1. Canadian Joanne

    Canadian Joanne Volunteer Moderator

    Apr 8, 2005
    16,058
    Toronto, Canada
    Mum died August 14 and we will be having the funeral/memorial service this coming Saturday.

    I think I'm still in a state of disbelief. I know Mum died, I was with her but I haven't really cried. I've had a few little weeps, no more than a minute or two. I am giving the eulogy so I hope I keep this eerie calm until after the funeral. We will then be going away on Sep 9, to the UK in fact, and I hope this will help reset me.

    I feel okay, at least I think I do. I have been having a few odd dreams and my sleep is very disturbed but otherwise I'm just calm. I don't understand this.

    Mum died on a Sunday and I went back to work on the Wednesday. I wasn't expected back but otherwise I would have been staring at my four walls. I've been busy with all the practicalities and legalities of the funeral, being the executor, setting things up and so on. A state of busyness feels good right now.

    I'll be honest - my calm is making me nervous. I know underneath I'm not so calm, as I'm very forgetful. Still, I'm muddling through. I think.
     
  2. Izzy

    Izzy Volunteer Moderator

    Aug 31, 2003
    59,219
    Female
    Dundee
    I can kind of relate to your calm Joanne. I would have thought that I would have been hysterical but I wasn't. I somehow got through the eulogy and always thought I would not be able to do that when the time came.

    The practicalities do seem to keep you going through all of it I think.

    I think you'll cry when the time is right for you.


    Big hugs. xx
     
  3. jaymor

    jaymor Volunteer Moderator

    Jul 14, 2006
    12,406
    Female
    England
    It will probably hit you when you least expect it Joanne. With everything that comes before the funeral and on the actual day you just seem to be carried along by it, nothing seems real. it will be good for you to get away afterwards and with lots of sightseeing to do it will be the distraction you need for a short while.

    Nothing goes away though.

    Will be thinking of you on Saturday and I am sure you will be fine.
     
  4. sue38

    sue38 Registered User

    Mar 6, 2007
    10,856
    Wigan, Lancs
    There's no right or wrong way to feel or act, and if you're a practical person by nature then you'll just get on with things.

    When my dad died I wasn't in hysterics either, but I think I did try too much to carry on as normal - I didn't take more than a couple of days off work and thought I was fine. I wasn't, and eventually it did catch up with me.

    I often say to people to be kind to themselves when they have been bereaved, and by that I mean don't try and be superman/woman but do things for yourself and in your own time.

    I think that after someone dies you need time to process the whole dementia thing as well as the death.
     
  5. Cat27

    Cat27 Volunteer Moderator

    Feb 27, 2015
    10,043
    Merseyside
    Izzy, Jean & Sue have said everything I'd say so I just want to send you a hug Joanne.
     
  6. LynneMcV

    LynneMcV Volunteer Moderator

    May 9, 2012
    3,452
    south-east London
    The grieving process is a strange old thing isn't it? It varies for each of us but I think, in my case at least, it is the practicalities that keep things at bay most of the time.

    I remember when my father died (25 years ago today as it happens). His death was sudden, one minute he and my mother were packing to go on holiday the next day- and the next minute he was gone for good. I had just had our second child four weeks beforehand and a 2 year old to take care of. However, my mother and brother crumbled and it just worked out that I took control of most of the red tape that needed to be gone through. It wasn't until 6 months down the line that it all hit me.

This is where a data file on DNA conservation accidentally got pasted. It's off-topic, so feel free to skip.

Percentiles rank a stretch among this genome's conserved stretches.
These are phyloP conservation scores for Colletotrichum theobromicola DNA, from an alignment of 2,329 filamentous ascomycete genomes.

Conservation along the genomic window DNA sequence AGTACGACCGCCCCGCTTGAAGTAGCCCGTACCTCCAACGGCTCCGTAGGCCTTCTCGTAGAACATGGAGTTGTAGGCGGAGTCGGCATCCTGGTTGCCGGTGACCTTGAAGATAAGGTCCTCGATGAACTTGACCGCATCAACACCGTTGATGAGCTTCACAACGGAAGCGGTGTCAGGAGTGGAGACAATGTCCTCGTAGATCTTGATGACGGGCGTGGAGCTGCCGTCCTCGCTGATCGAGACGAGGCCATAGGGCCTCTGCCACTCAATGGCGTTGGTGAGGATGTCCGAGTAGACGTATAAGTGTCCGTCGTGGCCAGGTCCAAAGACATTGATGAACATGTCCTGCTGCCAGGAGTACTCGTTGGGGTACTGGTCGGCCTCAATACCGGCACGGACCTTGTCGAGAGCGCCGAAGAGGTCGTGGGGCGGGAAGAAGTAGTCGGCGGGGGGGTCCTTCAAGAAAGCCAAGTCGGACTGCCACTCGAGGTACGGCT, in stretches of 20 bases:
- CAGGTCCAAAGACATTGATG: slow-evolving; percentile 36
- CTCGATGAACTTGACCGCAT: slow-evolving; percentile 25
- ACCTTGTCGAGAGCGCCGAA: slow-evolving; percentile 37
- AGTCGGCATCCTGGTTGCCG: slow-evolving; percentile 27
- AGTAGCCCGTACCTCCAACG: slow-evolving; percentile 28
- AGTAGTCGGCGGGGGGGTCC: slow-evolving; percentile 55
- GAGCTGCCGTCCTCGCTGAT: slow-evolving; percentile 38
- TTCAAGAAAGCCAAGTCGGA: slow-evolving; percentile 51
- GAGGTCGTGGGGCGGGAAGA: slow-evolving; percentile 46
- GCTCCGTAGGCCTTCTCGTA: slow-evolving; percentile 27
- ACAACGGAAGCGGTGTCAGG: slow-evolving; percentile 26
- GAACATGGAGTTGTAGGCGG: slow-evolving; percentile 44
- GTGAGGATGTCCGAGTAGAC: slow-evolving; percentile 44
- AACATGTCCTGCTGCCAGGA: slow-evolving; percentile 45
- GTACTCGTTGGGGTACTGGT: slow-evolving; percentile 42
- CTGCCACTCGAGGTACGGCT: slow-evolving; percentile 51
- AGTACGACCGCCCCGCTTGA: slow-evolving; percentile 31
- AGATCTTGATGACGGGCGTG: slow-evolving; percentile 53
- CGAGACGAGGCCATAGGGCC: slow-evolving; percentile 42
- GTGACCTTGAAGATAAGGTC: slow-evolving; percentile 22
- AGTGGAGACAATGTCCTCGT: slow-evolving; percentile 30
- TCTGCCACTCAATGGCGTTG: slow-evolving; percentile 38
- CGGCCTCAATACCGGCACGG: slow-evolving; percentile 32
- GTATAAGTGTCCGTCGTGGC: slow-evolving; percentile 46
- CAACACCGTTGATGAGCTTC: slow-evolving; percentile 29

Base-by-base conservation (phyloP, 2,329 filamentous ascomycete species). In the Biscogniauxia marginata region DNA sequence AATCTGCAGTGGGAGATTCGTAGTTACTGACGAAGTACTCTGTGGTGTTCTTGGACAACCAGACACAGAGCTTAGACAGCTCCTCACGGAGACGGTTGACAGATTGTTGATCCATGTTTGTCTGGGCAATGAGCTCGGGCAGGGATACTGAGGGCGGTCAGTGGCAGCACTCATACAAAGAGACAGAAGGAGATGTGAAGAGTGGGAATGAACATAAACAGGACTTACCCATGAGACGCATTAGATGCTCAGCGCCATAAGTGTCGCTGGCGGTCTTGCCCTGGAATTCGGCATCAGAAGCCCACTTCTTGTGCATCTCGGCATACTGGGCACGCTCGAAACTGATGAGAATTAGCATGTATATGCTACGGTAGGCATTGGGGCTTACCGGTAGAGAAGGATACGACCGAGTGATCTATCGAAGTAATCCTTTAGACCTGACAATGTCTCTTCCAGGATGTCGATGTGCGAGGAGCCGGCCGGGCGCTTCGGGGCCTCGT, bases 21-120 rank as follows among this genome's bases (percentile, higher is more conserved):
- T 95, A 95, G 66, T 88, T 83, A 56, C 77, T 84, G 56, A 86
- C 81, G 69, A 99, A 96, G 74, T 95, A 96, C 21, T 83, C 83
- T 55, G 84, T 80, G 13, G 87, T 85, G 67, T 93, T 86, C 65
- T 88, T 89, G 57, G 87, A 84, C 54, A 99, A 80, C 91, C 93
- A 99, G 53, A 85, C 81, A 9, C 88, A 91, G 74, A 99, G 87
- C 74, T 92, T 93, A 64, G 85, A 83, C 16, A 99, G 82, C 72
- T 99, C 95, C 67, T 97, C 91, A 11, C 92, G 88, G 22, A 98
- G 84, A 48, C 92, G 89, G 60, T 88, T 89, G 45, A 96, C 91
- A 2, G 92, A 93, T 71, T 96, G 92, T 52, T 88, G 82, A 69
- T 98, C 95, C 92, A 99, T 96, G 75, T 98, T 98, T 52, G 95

When my mother died in November 2011 we were given 6 weeks warning that her life was at an end. Quite a shock as she hadn't been ill in over 40 years until that moment. Again practicalities took over - making sure those 6 wks were the best they could be, juggling the early signs of my husband's soon to be diagnosed dementia, sorting out the funeral, bringing her estate to probate and executing the will, clearing out the family home of some 40years worth of mum and dad's belongings and finally selling the house.

    I had some tears along the way but again, it was only once I had closed the front door of the family home some 8mths after my mother's death and there was nothing more to do, that things hit me.

    Your time will come and when it does don't fight it, even if it is six months after everyone else has gone through their own grieving. It will happen in its own time and you will go through it in your own time xx
     
  7. Spamar

    Spamar Registered User

    Oct 5, 2013
    6,917
    Suffolk
    Hi Joanne, I think you'll be fine. You have the funeral, then your holiday. Lots of things to do. I think it will be after that, maybe sometime after that, that you will get a reaction.
    Just my thought, feel free to ignore!
    Hope everything goes well on Sat.
    (((((Hugs)))))
     
  8. Ameliasmama

    Ameliasmama Registered User

    Oct 24, 2015
    44
    I'm so sorry for your loss Joanne.

    Grief is a strange thing. When my Dad died between Christmas and New Year everyone around me fell to pieces. It was left to me to deal with the practicalities, speaking to the coroner, arranging his funeral. Because of the timing of his death and the amount of time it took for the post mortem to be done due to the New Year holidays it was 3 weeks exactly after his death that we held his funeral. Throughout those 3 weeks and the funeral itself I cried once, and that was the night he died. I was just completely numb. Even seeing him laid in the chapel of rest I was on autopilot. I knew the body in front of me sort of looked like my Dad but it wasn't him neither if that makes any sense. I couldn't find any emotion towards him even though it was the last time I ever saw him and I still beat myself up for that now. But driving home alone after his funeral it all hit me, to the point I couldn't drive anymore and pulled over where I sat and sobbed for almost 2 hours.